Buy skin cream, purchase a dream

Fair and Lovely: Hope in a bottle for the Indian sweeper woman? A reader writes

By Andrew Leonard
Published February 14, 2007 3:52PM (EST)

Yesterday's post on the politics and economics of Fair and Lovely skin-whitener cream sparked an anonymously signed reader letter worth highlighting:

I am a woman who grew up in India and now lives in the U.S.

There is undoubtedly a skin color bias in Indian society and originally the Fair and Lovely ads used to be targeted at young middle-class women of marriageable age who wanted to improve their chances in the marriage market. So, when I read of a woman on a lower rung of the socio-economic ladder buying and using that product, I see an aspirational aspect to her purchasing decision.

And I laud the fact that she has the wherewithal to make that choice/decision. Because, twenty years ago a woman from the sweeper class would NOT have had that option.

However, people on that lower rung do tend, in general, to be darker than people on higher rungs. So, the extent of skin lightening that the sweeper woman expects or needs is quite different from what the slightly better off college student does. Also, the sweeper is nobody's fool. She has a more keenly developed sense of how much she has to work to be able to buy a tube of Fair and Lovely, and what other purchases she has to forego in order to make that purchase. Also unless the product actually works--- she can find out in a matter of months just how much skin lightening has occurred -- the sweeper woman is likely to stop using the product relatively quickly as well.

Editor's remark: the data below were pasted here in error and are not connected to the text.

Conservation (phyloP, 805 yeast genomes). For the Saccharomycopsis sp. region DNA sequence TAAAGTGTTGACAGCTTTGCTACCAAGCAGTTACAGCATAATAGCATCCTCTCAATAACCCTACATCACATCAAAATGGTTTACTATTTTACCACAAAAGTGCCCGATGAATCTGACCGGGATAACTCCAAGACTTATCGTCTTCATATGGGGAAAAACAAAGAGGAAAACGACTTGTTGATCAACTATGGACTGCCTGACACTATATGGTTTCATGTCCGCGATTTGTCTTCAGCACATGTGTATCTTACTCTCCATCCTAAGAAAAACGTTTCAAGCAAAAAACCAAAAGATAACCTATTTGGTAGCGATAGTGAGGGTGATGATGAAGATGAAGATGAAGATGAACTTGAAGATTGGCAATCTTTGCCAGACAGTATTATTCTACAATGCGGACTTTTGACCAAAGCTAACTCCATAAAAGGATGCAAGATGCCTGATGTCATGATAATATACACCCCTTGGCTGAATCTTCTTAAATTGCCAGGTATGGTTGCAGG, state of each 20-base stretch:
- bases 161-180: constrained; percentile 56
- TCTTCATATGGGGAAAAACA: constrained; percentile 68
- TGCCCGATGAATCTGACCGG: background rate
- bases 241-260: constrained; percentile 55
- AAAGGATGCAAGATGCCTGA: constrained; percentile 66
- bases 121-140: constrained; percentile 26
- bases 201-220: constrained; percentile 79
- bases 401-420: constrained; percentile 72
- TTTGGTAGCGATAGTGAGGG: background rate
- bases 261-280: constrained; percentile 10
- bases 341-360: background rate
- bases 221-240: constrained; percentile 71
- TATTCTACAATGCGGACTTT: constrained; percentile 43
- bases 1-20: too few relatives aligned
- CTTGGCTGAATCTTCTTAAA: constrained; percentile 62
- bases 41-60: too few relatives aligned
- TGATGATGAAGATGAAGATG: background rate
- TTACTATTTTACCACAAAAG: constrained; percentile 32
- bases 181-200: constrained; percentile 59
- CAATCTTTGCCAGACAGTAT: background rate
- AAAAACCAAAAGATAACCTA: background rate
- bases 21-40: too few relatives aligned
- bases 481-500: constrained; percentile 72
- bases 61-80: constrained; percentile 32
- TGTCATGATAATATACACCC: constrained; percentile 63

The bottom line, according to me, is this: in a life defined by back-breaking hard work, living in shanties and having no self-nurturing options, the tube of Fair and Lovely offers a tiny respite. If HLL makes a profit along the way, so be it.

BUT, here is where my contrarian view comes in: the advertising is undoubtedly deceptive. There is something ghoulish about selling "hope in a bottle" not to upper class women, but to those who have the least. Surely HLL can figure out a way to market the product as something other than a skin lightener while also keeping its aspirational allure?

Or, to make up for profiteering from the product's dubious promise, fund other initiatives (night school, public service campaigns about health/nutrition, free magazine subscriptions) that do more to empower and enlighten (pun not intended!) their consumers?

Andrew Leonard

Andrew Leonard is a staff writer at Salon. On Twitter, @koxinga21.

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